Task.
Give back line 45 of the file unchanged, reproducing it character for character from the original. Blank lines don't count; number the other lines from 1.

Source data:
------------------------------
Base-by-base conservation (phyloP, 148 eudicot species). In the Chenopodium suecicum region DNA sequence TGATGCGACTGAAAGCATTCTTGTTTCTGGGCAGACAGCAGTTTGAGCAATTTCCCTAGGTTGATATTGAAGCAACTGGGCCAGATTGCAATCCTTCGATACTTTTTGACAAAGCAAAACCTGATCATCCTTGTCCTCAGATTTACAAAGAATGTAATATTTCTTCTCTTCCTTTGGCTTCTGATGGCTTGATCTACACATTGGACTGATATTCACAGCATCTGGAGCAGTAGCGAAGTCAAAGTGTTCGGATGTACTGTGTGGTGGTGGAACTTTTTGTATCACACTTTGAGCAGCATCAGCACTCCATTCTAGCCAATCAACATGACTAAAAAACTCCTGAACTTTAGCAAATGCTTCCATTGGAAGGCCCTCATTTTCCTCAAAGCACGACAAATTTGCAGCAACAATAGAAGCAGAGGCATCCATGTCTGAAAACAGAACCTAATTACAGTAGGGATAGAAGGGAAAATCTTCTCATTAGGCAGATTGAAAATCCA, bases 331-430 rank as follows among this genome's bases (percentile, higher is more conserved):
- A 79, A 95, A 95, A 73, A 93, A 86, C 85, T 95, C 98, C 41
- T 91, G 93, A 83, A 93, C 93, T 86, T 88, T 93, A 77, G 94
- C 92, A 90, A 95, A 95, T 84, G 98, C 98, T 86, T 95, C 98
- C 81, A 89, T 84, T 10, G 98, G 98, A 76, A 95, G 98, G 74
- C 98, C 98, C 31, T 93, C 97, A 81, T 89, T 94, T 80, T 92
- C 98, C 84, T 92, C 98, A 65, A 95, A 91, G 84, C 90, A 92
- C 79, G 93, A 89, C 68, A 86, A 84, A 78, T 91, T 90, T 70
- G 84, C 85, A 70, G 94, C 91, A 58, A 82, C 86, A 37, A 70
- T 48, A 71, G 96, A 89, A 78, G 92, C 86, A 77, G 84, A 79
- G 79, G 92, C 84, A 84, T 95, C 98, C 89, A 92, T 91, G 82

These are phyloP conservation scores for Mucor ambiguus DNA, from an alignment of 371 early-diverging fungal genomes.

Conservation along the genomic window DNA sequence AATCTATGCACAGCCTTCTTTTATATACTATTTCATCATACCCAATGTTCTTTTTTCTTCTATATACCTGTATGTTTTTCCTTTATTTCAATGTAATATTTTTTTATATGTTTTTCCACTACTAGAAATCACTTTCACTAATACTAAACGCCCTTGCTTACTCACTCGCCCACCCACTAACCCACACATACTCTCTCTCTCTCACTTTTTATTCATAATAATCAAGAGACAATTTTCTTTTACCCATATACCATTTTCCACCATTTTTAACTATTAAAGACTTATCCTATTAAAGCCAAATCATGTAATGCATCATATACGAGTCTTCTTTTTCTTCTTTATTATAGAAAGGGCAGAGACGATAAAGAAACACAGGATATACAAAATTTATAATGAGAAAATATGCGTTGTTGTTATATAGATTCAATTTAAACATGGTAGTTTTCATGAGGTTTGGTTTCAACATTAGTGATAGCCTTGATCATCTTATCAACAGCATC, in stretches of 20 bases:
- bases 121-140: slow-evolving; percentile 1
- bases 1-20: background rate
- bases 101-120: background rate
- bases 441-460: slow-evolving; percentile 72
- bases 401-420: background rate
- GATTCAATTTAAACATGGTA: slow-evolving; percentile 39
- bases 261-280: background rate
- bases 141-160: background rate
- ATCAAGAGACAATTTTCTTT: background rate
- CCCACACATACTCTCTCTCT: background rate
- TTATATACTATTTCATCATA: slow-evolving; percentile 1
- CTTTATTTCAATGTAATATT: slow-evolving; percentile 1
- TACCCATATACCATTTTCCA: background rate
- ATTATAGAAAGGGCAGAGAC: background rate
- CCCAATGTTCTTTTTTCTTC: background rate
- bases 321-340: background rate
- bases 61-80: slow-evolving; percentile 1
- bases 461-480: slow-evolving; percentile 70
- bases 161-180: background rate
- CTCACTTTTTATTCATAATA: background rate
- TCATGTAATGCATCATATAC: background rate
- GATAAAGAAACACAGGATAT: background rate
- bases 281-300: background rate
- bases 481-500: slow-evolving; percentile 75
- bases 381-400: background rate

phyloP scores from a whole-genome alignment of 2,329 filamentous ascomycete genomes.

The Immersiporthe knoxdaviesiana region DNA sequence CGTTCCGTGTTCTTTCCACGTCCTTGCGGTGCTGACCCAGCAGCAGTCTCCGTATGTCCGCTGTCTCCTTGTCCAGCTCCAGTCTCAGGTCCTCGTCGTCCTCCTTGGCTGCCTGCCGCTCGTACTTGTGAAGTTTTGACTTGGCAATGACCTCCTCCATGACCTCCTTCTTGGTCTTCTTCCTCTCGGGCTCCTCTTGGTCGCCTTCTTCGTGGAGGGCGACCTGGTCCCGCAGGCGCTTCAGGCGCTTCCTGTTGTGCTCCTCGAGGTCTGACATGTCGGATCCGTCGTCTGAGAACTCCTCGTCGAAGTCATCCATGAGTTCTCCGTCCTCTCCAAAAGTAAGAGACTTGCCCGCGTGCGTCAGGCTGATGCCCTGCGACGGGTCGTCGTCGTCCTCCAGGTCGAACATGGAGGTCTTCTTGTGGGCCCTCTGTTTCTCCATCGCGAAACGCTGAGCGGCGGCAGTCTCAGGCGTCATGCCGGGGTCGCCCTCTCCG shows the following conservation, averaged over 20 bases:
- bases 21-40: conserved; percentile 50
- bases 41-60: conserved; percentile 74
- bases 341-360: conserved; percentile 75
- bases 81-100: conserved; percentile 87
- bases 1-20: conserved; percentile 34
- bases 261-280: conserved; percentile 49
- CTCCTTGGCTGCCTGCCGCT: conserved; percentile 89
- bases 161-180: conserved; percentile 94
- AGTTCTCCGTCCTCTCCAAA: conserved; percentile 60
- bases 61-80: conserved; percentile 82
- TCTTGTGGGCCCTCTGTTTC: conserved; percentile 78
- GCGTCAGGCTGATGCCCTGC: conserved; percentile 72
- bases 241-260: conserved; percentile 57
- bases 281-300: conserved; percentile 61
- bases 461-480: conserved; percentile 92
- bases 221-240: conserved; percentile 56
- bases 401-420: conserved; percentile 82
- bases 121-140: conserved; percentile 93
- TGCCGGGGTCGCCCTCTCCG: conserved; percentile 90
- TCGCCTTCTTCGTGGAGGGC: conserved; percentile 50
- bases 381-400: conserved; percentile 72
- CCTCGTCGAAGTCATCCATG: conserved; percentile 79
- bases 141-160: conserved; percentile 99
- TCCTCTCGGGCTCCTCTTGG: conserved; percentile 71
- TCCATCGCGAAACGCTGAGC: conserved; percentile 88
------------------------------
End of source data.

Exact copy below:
- bases 1-20: conserved; percentile 34